Steamed whole fish is a classic Chinese way to prepare it. But don’t worry about not having a large steamer, you can make this delicious Chinese oven steamed fish with plain old foil. The result is wonderfully tender fish perfect any time.
We love fish and are so grateful to have not one but two great fish markets nearby. It makes it so easy to add favorites like Goan fish curry, and Catalan fish stew to our menu. Although in fairness, we are pretty bad at falling in to a habit of salmon most of the time since the kids like it.
This Chinese oven steamed fish is one I’m hoping to convince them to have as well. I let them off the first time I made it as they had a friend over, but the flavors here are so mild and easy to like, I think they’ll be getting it next time. And there will definitely be a next time.
Steamed fish – a Chinese New Year staple
If you’ve read some of my other posts on foods typical of Chinese New Year celebrations, like sang choy bao, Chinese lettuce cups and yee sang, Chinese salad, you may have seen me mention fish is common as well. A steamed whole fish is particularly common in the Cantonese speaking area.
Fish is believed to bring luck and prosperity in the coming year. ’Yu’, the word for fish, sounds like the word for leftovers, so a little of the fish is typically left for good luck. You would typically serve it as the main dish, alongside meat.
The classic Chinese way of preparing a whole fish is with ginger and sometimes garlic and green onions in and around the fish. You then drizzle a simple soy-sesame oil mix over the fish.
You can cut the garlic and ginger very small and stuff it in to cuts in the fish, but I’ve gone for an easy method by using slightly larger pieces in and under the fish. I couldn’t resist a little in the cut at the top, but you could just lay on top.
The most popular way to cook it is probably steamed in a steamer. However I for one don’t have anything big enough to steam a whole fish. Wrapping the fish in foil and putting it in the oven, though, gives very much the same result.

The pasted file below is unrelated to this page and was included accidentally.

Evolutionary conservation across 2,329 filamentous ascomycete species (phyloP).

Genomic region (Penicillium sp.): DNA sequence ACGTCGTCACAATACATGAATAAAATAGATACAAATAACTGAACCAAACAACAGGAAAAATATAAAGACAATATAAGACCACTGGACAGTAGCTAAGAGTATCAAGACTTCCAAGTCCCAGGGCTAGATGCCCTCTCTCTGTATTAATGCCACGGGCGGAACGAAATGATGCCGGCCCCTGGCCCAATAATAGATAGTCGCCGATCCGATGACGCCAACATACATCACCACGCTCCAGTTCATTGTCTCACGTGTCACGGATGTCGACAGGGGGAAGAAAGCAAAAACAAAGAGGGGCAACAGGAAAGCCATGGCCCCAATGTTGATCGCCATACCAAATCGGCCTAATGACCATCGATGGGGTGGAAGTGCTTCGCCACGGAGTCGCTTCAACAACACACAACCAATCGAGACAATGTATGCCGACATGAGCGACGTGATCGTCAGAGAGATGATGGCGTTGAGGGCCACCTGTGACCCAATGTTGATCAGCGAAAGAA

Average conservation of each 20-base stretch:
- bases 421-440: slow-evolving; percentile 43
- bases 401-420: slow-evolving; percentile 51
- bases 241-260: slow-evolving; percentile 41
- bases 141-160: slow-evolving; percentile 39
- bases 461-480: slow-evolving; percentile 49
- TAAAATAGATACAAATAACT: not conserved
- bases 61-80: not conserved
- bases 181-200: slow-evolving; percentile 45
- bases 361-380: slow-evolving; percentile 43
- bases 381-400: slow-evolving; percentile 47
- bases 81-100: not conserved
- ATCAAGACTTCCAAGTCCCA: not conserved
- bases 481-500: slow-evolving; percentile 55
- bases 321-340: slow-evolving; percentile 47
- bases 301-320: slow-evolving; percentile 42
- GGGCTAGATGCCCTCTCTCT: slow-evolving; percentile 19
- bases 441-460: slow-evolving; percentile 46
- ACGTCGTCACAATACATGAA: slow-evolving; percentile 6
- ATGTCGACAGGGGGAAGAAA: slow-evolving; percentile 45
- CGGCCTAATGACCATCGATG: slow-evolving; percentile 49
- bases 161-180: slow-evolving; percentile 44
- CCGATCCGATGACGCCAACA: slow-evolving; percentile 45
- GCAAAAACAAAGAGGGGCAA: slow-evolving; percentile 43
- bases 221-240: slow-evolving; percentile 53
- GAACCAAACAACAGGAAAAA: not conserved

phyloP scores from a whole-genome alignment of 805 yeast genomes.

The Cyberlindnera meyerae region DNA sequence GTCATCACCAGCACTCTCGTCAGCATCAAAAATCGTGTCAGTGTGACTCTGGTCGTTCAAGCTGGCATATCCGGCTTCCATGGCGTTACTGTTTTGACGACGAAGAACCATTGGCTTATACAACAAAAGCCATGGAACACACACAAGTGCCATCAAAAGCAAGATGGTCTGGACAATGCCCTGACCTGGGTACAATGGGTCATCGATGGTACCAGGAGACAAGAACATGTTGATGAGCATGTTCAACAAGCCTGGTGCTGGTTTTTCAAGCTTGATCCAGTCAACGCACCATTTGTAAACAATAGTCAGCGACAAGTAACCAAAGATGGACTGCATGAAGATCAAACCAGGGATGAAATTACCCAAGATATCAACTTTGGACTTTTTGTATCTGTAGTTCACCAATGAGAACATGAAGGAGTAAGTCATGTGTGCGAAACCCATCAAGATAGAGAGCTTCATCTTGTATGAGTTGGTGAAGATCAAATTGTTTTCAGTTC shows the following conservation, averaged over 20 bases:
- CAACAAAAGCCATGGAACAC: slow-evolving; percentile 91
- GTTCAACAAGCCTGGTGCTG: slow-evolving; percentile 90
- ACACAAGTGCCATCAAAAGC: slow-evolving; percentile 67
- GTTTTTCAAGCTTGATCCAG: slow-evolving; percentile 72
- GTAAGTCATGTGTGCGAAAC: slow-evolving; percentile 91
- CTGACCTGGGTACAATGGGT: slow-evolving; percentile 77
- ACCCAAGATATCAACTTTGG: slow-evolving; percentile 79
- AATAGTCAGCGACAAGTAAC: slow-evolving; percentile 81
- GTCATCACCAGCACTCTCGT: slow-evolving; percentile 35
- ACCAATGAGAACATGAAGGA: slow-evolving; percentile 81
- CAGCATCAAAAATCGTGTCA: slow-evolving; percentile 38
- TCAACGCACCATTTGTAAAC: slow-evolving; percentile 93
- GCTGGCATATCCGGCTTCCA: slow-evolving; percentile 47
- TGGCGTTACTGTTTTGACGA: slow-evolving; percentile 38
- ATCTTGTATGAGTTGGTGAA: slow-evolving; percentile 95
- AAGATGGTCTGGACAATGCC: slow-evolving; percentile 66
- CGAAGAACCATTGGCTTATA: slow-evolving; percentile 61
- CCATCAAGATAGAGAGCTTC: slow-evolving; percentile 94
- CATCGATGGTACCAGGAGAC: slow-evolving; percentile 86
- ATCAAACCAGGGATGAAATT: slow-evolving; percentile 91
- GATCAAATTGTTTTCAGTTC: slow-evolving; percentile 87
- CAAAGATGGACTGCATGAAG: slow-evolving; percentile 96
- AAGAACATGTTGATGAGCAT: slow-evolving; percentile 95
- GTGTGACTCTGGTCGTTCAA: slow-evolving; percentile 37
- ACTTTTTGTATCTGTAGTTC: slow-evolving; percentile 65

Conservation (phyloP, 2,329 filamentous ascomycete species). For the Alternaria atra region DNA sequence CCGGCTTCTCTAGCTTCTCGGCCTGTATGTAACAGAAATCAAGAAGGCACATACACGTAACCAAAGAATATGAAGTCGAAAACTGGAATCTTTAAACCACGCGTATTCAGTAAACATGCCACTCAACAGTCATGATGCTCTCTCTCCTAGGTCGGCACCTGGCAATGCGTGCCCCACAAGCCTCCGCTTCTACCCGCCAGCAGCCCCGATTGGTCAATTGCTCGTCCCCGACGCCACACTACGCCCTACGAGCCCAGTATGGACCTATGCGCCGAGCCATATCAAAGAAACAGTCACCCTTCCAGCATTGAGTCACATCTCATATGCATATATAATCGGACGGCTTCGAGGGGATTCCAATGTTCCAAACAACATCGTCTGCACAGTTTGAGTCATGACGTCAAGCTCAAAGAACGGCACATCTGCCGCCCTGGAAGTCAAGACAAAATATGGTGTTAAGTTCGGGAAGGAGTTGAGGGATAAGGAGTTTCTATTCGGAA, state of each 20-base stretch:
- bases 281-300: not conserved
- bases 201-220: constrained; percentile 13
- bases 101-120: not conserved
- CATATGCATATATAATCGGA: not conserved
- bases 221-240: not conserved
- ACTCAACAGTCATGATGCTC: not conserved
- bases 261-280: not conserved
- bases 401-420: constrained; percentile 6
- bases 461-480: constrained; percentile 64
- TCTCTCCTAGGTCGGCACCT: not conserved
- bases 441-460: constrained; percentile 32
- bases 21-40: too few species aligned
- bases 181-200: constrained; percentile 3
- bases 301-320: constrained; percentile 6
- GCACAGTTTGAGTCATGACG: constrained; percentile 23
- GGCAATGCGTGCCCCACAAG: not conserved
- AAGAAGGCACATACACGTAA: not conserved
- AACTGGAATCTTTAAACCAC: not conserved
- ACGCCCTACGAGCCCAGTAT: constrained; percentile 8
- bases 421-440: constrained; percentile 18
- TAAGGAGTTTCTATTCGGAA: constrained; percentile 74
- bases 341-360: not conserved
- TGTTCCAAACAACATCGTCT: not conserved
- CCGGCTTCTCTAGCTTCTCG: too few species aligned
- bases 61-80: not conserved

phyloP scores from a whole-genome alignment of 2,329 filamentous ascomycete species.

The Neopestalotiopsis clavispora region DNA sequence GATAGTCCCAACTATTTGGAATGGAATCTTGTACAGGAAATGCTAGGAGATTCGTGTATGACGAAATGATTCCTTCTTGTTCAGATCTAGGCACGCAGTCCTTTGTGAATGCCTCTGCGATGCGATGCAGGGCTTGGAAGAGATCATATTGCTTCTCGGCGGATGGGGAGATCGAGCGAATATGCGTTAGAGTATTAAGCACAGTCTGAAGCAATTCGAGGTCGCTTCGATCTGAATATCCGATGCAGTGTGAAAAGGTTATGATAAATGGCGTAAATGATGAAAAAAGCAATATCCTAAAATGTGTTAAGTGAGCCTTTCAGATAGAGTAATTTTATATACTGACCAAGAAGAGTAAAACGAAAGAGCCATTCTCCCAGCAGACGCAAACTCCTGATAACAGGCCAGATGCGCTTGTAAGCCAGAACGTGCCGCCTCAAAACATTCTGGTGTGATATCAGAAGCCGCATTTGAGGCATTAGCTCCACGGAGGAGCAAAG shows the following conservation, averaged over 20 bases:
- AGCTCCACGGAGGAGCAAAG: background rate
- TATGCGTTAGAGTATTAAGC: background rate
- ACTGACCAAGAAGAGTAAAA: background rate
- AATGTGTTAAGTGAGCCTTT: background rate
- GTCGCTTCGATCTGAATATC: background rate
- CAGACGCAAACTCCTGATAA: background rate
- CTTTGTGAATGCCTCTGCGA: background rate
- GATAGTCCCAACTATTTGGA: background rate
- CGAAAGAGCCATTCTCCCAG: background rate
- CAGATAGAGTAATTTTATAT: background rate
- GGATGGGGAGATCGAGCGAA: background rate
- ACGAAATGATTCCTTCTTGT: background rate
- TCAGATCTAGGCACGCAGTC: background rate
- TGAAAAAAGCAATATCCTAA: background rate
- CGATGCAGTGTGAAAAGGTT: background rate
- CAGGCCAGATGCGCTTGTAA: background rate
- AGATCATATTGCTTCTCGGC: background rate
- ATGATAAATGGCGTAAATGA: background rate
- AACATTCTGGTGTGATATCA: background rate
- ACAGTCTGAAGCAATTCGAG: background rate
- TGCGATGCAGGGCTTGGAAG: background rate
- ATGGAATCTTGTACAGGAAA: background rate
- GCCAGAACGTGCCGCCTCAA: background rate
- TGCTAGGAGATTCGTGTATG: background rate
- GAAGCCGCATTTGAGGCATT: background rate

How can fish be steamed in oven?
Cooking in a foil packet like this is basically the same as the French-style preparation of fish “en papillote”. Traditionally that means using parchment paper, but foil is definitely easier to handle.
By sealing up the packet, you lock in all the moisture and flavors you have added in with the fish. In effect, the fish is steamed rather than baked. This means the fish comes out wonderfully moist and tender.
This Chinese oven steamed fish is delicately flavored, tender and moist. It goes well with simple sides like stir fried greens or a light salad. It makes a delicious meal, whether for Chinese New Year or any time.
Chinese oven steamed fish
- 1 1/2 lb sea bream 700g, approx, or other whole white fish (can use two small)
- 3 green onions (spring onions)
- 1 clove garlic
- 1 in ginger (approx)
- 1 tbsp soy sauce
- 1/2 tbsp sesame oil
- 1/2 tbsp rice vinegar
- Preheat the oven to 400F/200C.
- Trim the ends off the spring onions (both stem and dark green part) and peel off any rough outer layer. Cut them in to roughly 2-3 inch (5-7cm) pieces and slice them in half lengthwise. Cut the ginger in to thin slices and peel and slice the garlic.
- Line a baking dish big enough to hold the fish with a piece of foil that is big enough to wrap the fish with a bit of extra to fold together. Put roughly 1 onions-worth in a layer at the bottom of foil ad top with a couple slices of both garlic and ginger (see pictures above for this and next step).
- Make two cuts into either side of the fish then rest it on top of the onion, garlic and ginger slices. Put a couple more pieces of onion, ginger and garlic in the cavity then cut the last of the garlic and ginger in to smaller pieces to fit in the cut on the side of the fish. (Alternatively, just lay on top.) You should still have around 1 onion left.
- Mix together the soy sauce, sesame oil and rice vinegar and drizzle over the fish. Fold the foil over the fish and roll the edges together to seal up the packet.
- Place in the oven for around 25 minutes, or a little longer depending on the size and thickness of the fish, until the fish is cooked through. Serve topped with the remaining onion.
We’re talking about fish and seafood dishes from the oven for today’s Fish Friday Foodies – see all the recipe ideas:
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